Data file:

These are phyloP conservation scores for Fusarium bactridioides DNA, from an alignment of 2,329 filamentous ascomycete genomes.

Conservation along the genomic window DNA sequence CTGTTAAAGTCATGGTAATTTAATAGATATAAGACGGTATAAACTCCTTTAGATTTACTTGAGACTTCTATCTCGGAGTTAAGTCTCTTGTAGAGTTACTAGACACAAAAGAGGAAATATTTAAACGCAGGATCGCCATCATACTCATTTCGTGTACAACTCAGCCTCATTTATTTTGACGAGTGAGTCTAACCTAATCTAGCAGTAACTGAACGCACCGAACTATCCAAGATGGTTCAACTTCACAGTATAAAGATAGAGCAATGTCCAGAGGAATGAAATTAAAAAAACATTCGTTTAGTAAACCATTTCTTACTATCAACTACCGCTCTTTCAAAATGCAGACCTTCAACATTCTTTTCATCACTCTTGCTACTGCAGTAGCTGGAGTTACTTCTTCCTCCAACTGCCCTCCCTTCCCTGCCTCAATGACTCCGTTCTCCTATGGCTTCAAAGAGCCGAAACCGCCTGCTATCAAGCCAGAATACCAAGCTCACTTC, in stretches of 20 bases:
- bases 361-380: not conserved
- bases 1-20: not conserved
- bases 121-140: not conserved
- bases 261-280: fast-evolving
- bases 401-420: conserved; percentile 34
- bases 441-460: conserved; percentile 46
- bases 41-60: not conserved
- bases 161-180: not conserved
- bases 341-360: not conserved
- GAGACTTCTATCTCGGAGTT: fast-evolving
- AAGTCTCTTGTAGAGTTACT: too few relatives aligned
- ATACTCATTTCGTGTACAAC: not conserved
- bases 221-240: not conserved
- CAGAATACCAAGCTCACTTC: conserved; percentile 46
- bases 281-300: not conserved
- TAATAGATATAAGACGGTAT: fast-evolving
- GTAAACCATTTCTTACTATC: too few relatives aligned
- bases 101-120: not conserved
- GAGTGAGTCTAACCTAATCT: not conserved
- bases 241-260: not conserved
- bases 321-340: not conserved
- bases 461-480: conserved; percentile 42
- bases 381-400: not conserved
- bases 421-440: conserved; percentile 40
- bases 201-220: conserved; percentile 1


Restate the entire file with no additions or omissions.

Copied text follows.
These are phyloP conservation scores for Fusarium bactridioides DNA, from an alignment of 2,329 filamentous ascomycete genomes.

Conservation along the genomic window DNA sequence CTGTTAAAGTCATGGTAATTTAATAGATATAAGACGGTATAAACTCCTTTAGATTTACTTGAGACTTCTATCTCGGAGTTAAGTCTCTTGTAGAGTTACTAGACACAAAAGAGGAAATATTTAAACGCAGGATCGCCATCATACTCATTTCGTGTACAACTCAGCCTCATTTATTTTGACGAGTGAGTCTAACCTAATCTAGCAGTAACTGAACGCACCGAACTATCCAAGATGGTTCAACTTCACAGTATAAAGATAGAGCAATGTCCAGAGGAATGAAATTAAAAAAACATTCGTTTAGTAAACCATTTCTTACTATCAACTACCGCTCTTTCAAAATGCAGACCTTCAACATTCTTTTCATCACTCTTGCTACTGCAGTAGCTGGAGTTACTTCTTCCTCCAACTGCCCTCCCTTCCCTGCCTCAATGACTCCGTTCTCCTATGGCTTCAAAGAGCCGAAACCGCCTGCTATCAAGCCAGAATACCAAGCTCACTTC, in stretches of 20 bases:
- bases 361-380: not conserved
- bases 1-20: not conserved
- bases 121-140: not conserved
- bases 261-280: fast-evolving
- bases 401-420: conserved; percentile 34
- bases 441-460: conserved; percentile 46
- bases 41-60: not conserved
- bases 161-180: not conserved
- bases 341-360: not conserved
- GAGACTTCTATCTCGGAGTT: fast-evolving
- AAGTCTCTTGTAGAGTTACT: too few relatives aligned
- ATACTCATTTCGTGTACAAC: not conserved
- bases 221-240: not conserved
- CAGAATACCAAGCTCACTTC: conserved; percentile 46
- bases 281-300: not conserved
- TAATAGATATAAGACGGTAT: fast-evolving
- GTAAACCATTTCTTACTATC: too few relatives aligned
- bases 101-120: not conserved
- GAGTGAGTCTAACCTAATCT: not conserved
- bases 241-260: not conserved
- bases 321-340: not conserved
- bases 461-480: conserved; percentile 42
- bases 381-400: not conserved
- bases 421-440: conserved; percentile 40
- bases 201-220: conserved; percentile 1